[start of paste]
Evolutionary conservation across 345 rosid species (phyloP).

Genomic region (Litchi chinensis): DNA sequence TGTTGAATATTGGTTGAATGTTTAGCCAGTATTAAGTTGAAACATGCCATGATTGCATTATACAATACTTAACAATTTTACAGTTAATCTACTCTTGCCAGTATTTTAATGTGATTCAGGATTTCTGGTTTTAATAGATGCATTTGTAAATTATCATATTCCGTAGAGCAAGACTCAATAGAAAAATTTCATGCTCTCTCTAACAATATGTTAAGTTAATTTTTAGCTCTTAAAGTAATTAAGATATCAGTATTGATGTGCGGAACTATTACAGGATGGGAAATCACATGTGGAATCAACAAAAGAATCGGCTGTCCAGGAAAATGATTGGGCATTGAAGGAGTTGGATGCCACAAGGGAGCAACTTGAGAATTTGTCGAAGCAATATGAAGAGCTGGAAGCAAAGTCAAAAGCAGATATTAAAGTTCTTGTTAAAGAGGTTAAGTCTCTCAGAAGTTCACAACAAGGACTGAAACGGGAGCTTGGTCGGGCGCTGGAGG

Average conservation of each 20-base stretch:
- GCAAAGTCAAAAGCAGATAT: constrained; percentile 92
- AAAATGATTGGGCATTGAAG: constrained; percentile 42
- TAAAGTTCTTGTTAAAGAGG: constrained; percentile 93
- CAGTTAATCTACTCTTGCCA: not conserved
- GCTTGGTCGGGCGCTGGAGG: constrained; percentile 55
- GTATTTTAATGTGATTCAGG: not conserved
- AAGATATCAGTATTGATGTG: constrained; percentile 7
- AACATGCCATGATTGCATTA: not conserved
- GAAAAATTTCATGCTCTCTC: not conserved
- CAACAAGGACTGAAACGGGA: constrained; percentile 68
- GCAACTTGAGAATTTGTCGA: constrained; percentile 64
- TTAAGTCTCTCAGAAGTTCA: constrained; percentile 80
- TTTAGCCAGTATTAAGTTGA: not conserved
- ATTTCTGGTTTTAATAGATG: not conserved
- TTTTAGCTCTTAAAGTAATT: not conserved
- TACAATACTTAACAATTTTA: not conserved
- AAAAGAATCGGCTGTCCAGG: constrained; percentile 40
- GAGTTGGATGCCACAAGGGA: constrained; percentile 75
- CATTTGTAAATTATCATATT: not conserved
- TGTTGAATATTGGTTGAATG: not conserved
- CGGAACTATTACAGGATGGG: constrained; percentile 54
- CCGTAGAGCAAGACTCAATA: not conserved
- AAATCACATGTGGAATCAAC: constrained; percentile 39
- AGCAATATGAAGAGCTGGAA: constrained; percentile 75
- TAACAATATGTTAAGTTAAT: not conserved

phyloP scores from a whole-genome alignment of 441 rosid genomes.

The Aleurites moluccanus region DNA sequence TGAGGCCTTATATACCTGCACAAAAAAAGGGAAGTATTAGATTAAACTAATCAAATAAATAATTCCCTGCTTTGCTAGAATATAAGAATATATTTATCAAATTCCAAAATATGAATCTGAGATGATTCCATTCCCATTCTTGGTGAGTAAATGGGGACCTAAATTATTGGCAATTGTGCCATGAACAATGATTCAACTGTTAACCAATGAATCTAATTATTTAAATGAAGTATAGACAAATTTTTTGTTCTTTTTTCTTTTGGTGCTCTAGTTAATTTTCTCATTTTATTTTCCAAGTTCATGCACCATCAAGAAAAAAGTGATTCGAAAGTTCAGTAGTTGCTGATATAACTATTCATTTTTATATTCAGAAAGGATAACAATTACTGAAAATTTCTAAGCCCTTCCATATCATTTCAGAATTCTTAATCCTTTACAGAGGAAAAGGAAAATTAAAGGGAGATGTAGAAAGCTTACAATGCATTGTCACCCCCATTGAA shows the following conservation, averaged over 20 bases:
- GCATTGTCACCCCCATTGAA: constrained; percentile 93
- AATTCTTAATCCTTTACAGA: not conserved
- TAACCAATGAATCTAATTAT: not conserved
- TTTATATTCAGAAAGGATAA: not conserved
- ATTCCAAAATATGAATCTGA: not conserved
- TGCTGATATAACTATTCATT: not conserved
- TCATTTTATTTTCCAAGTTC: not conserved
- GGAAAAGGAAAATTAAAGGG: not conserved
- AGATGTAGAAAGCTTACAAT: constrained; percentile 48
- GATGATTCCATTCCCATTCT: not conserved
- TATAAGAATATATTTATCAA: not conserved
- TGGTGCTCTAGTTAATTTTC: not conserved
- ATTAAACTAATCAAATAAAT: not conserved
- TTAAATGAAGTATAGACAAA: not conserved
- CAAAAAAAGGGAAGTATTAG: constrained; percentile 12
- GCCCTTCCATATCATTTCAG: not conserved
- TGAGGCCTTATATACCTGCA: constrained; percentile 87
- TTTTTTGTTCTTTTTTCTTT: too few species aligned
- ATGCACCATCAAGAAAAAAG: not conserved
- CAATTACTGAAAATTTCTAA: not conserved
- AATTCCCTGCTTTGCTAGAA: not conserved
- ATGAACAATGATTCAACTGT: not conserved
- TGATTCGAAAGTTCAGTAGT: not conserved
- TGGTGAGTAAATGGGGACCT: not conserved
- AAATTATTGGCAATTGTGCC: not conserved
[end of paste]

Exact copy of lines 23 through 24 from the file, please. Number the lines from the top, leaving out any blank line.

- TGTTGAATATTGGTTGAATG: not conserved
- CGGAACTATTACAGGATGGG: constrained; percentile 54